Massage: 3 common misconceptions

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by Carl Parnham RMT

Misconception 1: Massage has been mainly portrayed as a technique to create relaxation. Therapeutically, massage is so much more than this! Two growing areas for therapeutic massage now are pain/injury management and sports massage. Imagine you ache all the time — ankle, knee, back, neck. You have come to use pain medications as short term solutions at best, and causing more problems than they help, at worst.  On the other hand, massage can help improve muscle function and reduce pain with injury or sports-related performance issues. For sports focus, it’s mainly injury prevention, where massage makes the muscle more pliable and allows for a smoother and stronger contraction. I find the best results come from a mixture of relaxation and deep tissue techniques.

Misconception 2: That being said, the other big misconception about massage is that it should hurt if done properly (or deeply).

As a massage therapist (and client), you must know the difference between “good” pain and “bad” pain.  It should NOT be therapeutically necessary for a client to grip the table and tense up to endure the treatment. It is hard to explain the difference between good and bad pain.  Good pain is the feeling you get after you work out and you are a little sore afterwards when your muscle is gently pushed. Bad pain is usually more sharp than achy — it’s an excellent and time-tested warning system from the body that a threshold has been exceeded.  In living our lives we learn (some better than others) to predict and listen to the nature of their aches and pains.  At negative cost to them, some people learn to override this feedback system, and even desire the pain. So in massage my objective is to safely and slowly work into the muscle, to relax it in stages to let me in deeper, and to not have the muscle fight me back defensively! For me it’s about learning to “read” the muscle, working slowly, and then systematically moving deeper as the tissues let me in.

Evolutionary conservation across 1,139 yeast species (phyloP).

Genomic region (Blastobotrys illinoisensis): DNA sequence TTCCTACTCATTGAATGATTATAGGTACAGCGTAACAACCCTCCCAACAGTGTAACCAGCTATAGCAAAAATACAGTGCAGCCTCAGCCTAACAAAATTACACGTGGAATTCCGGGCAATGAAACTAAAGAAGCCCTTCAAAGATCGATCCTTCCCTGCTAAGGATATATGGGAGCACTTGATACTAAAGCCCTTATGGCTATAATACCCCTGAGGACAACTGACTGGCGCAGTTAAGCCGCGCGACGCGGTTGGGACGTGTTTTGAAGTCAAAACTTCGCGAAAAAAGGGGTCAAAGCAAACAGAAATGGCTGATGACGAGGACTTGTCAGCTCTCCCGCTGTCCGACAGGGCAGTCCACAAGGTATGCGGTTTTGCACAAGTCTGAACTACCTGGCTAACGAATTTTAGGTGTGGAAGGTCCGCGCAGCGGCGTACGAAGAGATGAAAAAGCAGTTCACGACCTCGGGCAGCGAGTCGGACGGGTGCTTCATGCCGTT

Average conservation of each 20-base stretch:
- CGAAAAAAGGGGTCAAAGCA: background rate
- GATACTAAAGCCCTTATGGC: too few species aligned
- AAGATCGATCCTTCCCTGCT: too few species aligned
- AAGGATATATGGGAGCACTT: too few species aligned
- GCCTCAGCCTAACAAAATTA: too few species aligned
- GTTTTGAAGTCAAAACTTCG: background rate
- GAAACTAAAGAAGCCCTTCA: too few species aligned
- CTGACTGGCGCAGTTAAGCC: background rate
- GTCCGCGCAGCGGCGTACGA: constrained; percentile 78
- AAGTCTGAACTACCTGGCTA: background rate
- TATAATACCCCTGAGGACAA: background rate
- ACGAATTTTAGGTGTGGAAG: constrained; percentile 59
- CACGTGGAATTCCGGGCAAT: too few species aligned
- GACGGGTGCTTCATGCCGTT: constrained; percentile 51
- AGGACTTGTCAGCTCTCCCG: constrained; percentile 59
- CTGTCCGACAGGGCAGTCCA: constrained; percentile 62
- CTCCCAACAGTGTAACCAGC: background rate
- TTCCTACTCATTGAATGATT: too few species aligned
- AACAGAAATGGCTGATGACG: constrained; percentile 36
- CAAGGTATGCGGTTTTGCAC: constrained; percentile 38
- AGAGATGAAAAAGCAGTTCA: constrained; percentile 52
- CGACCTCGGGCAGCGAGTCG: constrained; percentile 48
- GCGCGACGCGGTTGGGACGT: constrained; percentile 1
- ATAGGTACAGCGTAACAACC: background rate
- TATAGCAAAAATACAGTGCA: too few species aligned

Misconception 3: A great deal of my clients ask me as their registered massage therapist (RMT) “what is that knot?”.  Well, the muscle is not in a knot, but it may feel like it.  From the microscopic perspective, a knot is a local area of actin and myosin building blocks of your muscle tissue stuck in a contracted state.  Normally they move back and forth on each other to create muscle contraction and movement. So basically a knot is a region of fibres of a muscle contracted involuntarily without you activating the whole muscle. This is where I come in!  We massage therapists use a technique to actually starve the knot of oxygen for a short time, by stopping the blood flow to the area.  Here, the knot eventually relaxes since it uses oxygen from blood to contract — the muscle fibres release.  Once the oxygen comes back when we release our pressure, the muscle often does not knot up again, and then we work on the tissues to bring in fresh blood and remove the lactic acid that may have been the problem in the first place.  Knowing about the physiology of a knot allows us to safely and effectively cause it to release.

Massage can be a critical part of maximizing performance for the athlete or the average person sustaining an injury.  It is a key component that should be considered as part of any rehabilitative therapy plan, or just to be at your best!